10 February 2017: “How Virtual Reality Can Create the Ultimate Empathy Machine”

Artist’s Name: Chris Milk
Bio: Chris Milk got his start by making music videos. He evolved to wanting to use “modern and developing technologies to tell stories in different ways” [TED], which led him to explore multimedia approaches to storytelling like with the Arcade Fire music video project and delving into virtual reality – especially to provoke empathy, like “Clouds Over Sidra” [TED].
Name of Topic: TED Talk: “How Virtual Reality Can Create the Ultimate Empathy Machine”
Date of Topic: March 2015
Describe Topic: Chris Milk’s TED Talk is about Milk’s search for escaping the frame and putting people in a place where they can more intimately interact with narratives.
Opinion of Artwork, Article or Topic:
Chris Milk’s TED Talk was given at a time when VR and 360 video had not gained as much traction as it has now. Perhaps it is for that reason that I don’t think this talk is so revolutionary, but I know my bias. Milk is commendable in trying to tell stories that really matter – empathy is what drives his creative and artistic process, and I think that these are stories that need to be told. Milk chooses the route of activism in his VR endeavours. Especially to organizations that make decisions about people but are so far removed from the situation, films like “Clouds Over Sidra” have the very real possibility of changing minds. In this global political climate with all of the refugees from places like Syria (just like Sidra), humanizing people who are so far removed from places in the US and Europe today can have very real impacts on legislation. From his talk, however, I struggled with him convincing me that “VR is a machine that makes us more human” because his argument didn’t quite seem to be an argument. Throughout the entire “How Virtual Reality Can Create the Ultimate Empathy Machine” talk, I couldn’t tell if Chris Milk was trying to only show me what he was doing, or if he was trying to convince me that VR is the new empathy machine. It was this haphazard mix of intentions that did not allow me to connect with the talk and only to think that it is a neat concept, but not actually believe in any of the statements and claims that Milk made about empathy and connection. For me, this talk was only semi-successful.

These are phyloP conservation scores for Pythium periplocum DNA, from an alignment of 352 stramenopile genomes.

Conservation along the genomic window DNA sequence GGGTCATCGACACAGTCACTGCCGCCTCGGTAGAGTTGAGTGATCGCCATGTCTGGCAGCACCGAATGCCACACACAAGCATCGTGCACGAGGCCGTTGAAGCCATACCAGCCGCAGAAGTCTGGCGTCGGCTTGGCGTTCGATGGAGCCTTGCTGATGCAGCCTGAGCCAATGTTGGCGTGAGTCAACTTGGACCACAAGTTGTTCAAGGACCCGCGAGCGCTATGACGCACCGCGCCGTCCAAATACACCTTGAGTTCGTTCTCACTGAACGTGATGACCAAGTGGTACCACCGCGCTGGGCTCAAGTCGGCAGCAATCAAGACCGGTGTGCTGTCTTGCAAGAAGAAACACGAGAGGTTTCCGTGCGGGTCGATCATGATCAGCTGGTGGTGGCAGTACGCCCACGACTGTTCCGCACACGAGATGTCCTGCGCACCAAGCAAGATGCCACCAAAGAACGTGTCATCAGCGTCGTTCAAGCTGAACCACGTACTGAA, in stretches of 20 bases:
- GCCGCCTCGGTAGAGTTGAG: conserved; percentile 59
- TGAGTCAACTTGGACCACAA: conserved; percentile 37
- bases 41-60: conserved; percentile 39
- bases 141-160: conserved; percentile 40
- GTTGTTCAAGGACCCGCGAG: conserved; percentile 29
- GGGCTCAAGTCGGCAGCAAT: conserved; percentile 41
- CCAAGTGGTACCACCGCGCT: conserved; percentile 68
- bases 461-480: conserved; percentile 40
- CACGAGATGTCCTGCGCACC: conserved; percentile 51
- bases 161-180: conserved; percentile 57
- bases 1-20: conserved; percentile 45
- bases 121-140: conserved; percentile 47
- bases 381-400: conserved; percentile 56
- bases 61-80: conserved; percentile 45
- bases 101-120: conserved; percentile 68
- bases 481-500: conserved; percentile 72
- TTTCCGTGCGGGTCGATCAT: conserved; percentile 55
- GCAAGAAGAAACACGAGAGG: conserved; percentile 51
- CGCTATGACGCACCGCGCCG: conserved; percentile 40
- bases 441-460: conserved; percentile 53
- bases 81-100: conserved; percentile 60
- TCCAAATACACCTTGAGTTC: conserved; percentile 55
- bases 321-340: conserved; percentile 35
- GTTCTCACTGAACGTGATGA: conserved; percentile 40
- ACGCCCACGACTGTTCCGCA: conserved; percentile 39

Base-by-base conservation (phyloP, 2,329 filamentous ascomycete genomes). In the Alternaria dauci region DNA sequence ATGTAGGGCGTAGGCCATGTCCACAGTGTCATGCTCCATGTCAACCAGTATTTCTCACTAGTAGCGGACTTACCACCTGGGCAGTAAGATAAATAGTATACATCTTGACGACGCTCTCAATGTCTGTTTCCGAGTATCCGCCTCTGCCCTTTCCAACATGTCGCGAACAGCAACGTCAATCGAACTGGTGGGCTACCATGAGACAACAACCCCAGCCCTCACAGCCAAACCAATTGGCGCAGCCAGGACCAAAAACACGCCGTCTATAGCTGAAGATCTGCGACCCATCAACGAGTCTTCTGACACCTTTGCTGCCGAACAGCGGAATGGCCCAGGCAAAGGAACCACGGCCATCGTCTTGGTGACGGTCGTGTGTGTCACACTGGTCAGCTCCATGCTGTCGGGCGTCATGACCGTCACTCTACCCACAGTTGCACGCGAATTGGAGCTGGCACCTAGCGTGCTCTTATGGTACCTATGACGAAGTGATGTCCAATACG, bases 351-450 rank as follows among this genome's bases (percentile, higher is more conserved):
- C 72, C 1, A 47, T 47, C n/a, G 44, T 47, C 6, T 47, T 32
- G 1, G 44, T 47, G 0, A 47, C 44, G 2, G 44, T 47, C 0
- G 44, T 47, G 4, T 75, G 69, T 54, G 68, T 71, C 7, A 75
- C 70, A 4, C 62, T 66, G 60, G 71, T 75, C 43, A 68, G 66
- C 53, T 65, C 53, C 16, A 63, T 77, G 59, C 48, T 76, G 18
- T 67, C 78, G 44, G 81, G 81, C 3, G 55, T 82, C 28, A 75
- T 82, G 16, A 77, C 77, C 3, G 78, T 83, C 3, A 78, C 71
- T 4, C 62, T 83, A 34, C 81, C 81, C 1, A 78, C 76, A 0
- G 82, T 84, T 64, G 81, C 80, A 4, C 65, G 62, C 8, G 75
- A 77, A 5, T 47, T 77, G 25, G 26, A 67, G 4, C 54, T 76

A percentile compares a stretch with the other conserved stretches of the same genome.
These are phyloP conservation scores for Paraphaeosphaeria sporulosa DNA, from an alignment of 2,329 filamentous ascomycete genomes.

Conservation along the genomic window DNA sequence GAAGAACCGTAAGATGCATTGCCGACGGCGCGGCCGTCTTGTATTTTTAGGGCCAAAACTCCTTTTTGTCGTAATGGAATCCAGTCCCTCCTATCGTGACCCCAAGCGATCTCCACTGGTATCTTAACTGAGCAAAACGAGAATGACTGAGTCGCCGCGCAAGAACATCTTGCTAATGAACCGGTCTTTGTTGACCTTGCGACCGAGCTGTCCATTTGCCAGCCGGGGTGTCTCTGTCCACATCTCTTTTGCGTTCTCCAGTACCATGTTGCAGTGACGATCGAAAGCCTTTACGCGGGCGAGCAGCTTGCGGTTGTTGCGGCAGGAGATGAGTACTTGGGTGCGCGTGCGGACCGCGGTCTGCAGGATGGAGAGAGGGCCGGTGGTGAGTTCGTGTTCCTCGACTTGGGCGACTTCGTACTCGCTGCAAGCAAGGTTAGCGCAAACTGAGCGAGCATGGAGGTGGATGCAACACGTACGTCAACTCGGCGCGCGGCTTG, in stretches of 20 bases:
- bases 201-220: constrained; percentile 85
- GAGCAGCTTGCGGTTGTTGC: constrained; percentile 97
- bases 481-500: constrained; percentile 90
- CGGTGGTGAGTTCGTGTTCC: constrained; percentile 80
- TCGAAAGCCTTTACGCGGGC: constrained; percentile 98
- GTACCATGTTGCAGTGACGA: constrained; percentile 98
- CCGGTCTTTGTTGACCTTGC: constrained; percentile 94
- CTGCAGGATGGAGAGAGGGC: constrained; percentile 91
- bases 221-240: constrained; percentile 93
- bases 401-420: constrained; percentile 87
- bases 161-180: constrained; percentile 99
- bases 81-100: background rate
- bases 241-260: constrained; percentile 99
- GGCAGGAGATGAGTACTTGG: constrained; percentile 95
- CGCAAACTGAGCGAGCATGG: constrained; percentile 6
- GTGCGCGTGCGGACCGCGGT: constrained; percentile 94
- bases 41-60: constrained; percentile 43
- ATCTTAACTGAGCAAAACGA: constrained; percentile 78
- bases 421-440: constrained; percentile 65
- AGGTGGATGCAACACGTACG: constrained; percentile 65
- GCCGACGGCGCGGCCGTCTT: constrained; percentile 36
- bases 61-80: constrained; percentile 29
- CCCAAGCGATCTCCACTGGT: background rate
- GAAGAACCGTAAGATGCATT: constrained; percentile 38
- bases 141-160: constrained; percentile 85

Links (to article or topics):


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